British luxury fashion label Burberry has reported a better-than-expected rise in second-quarter retail sales after tourists flocked to its London stores to take advantage of the weaker pound.

This boosted sales in its home market by 30%. 

The company said positive trading in Europe and a "significant out performance in the UK" helped it generate a 2% rise in comparable retail sales, its first growth in the measure for four quarters. 

Burberry has been one of the best performing stocks since Britain voted to leave the European Union on June 23, helped by the weaker pound. Its shares are up 35% since the vote. 

The company incurs about 40% of its costs in Britain, where its makes its famous trench coats, but makes only about 10% of its sales in its home market, with more than half of those coming from tourists, analysts estimate.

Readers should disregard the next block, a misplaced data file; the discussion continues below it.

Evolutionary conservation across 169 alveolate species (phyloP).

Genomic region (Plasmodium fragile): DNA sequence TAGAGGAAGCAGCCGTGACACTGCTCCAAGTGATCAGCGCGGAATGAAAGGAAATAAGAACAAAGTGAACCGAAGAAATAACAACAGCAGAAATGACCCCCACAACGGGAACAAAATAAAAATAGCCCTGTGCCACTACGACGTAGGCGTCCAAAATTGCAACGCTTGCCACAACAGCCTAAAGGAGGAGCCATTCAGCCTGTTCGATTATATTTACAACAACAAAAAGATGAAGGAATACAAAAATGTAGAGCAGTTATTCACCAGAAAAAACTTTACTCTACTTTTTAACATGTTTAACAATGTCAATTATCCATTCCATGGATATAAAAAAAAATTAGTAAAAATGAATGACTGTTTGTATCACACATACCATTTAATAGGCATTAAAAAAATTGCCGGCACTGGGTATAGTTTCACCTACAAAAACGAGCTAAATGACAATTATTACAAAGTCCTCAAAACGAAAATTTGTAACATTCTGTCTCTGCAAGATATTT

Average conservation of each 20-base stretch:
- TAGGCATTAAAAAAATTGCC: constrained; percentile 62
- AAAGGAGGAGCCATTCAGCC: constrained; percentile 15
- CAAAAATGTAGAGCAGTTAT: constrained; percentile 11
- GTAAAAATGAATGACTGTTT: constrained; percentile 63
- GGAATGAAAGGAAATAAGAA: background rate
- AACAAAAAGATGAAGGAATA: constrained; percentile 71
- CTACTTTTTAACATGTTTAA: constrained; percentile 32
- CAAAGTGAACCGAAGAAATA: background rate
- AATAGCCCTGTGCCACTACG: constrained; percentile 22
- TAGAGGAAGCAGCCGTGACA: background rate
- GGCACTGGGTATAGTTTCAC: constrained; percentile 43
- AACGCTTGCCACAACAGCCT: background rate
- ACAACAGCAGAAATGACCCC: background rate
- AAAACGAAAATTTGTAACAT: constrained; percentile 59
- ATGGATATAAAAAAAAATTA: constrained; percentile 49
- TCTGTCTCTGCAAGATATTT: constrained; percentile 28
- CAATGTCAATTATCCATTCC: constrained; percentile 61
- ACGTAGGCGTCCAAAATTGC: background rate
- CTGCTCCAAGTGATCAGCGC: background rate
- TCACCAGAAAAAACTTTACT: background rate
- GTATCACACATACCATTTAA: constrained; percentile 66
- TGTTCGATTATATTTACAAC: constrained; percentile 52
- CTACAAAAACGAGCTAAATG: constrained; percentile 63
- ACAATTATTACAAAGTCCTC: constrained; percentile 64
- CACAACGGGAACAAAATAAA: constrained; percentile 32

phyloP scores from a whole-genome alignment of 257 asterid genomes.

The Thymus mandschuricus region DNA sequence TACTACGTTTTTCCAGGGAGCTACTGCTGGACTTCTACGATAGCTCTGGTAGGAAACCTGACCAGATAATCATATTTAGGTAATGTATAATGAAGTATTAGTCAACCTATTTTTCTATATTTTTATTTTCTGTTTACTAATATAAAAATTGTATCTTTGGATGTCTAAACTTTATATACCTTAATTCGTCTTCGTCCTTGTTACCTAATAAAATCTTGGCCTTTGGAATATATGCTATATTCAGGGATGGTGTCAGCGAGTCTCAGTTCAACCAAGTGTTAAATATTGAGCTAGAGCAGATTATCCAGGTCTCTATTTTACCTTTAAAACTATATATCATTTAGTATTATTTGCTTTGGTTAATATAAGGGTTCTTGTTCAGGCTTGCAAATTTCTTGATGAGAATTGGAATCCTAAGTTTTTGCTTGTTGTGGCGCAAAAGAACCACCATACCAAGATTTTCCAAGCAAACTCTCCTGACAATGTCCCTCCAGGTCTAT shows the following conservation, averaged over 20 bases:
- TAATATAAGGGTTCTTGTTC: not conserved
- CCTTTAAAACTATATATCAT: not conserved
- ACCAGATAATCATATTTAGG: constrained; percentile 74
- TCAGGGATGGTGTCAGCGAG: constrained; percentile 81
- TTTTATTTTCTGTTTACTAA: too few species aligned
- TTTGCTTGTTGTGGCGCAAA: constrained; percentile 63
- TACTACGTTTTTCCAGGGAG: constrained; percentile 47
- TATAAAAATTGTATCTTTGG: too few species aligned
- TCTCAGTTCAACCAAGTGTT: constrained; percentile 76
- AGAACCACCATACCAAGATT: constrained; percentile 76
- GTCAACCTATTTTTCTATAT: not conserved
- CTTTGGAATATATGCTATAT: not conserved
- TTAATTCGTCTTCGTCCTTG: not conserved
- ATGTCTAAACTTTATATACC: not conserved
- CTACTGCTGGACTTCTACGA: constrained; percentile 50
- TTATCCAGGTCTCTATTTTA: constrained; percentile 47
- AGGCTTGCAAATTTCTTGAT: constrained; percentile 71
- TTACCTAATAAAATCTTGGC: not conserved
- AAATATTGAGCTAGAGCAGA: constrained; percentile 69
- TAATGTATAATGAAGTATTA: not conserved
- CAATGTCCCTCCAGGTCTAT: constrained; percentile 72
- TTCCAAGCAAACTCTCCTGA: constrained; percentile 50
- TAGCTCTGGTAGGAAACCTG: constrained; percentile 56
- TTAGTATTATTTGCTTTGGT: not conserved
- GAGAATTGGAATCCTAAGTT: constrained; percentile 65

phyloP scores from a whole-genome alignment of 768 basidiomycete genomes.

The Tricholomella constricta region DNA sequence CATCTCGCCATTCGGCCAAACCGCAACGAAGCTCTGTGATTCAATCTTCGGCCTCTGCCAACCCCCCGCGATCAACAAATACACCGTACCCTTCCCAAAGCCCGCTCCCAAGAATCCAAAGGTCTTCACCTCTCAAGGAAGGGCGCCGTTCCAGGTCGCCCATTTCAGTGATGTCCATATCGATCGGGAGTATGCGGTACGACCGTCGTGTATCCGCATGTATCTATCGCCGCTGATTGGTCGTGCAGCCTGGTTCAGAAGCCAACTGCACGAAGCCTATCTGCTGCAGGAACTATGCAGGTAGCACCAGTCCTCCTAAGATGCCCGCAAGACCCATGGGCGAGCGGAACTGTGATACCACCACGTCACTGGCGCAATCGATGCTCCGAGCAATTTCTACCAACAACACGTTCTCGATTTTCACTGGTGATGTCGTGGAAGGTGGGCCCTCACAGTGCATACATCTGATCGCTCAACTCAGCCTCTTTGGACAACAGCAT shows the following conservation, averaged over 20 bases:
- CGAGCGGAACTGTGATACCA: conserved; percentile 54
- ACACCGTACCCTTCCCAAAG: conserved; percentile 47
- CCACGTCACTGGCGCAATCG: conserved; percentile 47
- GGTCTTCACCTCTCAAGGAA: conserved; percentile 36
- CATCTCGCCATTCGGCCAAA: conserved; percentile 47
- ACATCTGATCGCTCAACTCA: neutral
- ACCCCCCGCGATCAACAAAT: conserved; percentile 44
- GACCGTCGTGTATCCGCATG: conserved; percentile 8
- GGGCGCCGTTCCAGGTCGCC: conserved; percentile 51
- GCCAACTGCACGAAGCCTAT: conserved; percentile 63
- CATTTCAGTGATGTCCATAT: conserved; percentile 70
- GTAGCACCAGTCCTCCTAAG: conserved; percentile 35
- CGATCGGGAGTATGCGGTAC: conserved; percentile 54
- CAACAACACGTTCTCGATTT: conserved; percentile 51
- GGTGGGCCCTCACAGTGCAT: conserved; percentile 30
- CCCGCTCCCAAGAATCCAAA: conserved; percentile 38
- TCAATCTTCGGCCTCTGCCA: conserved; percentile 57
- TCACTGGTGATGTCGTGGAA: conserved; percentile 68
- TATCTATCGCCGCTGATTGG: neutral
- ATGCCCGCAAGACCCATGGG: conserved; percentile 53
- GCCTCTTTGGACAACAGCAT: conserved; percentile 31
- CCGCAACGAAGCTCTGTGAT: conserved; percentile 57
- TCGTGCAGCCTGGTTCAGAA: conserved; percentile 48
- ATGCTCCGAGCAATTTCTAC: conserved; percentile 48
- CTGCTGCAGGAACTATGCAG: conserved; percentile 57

It said in July that the drop in the value of the pound, if sustained, would boost its adjusted profit for the year by about £90m. 

Total sales for the group fell 4% on an underlying basis to £1.16 billion in the six months to the end of September, as its stores performance was dampened by a fall in wholesale and licensing revenues. 

The group has been working to improve the performance of its stores. 

Christopher Bailey will relinquish the chief executive half of his role to Marco Gobbetti from Celine next year, while remaining chief creative officer and becoming president. 

He said the group was making progress in its self-improvement plan in a retail environment that remained " challenging". 

"We remain on track to deliver our financial goals," he said. 

Analysts had been expecting a 1% rise in second-quarter retail sales.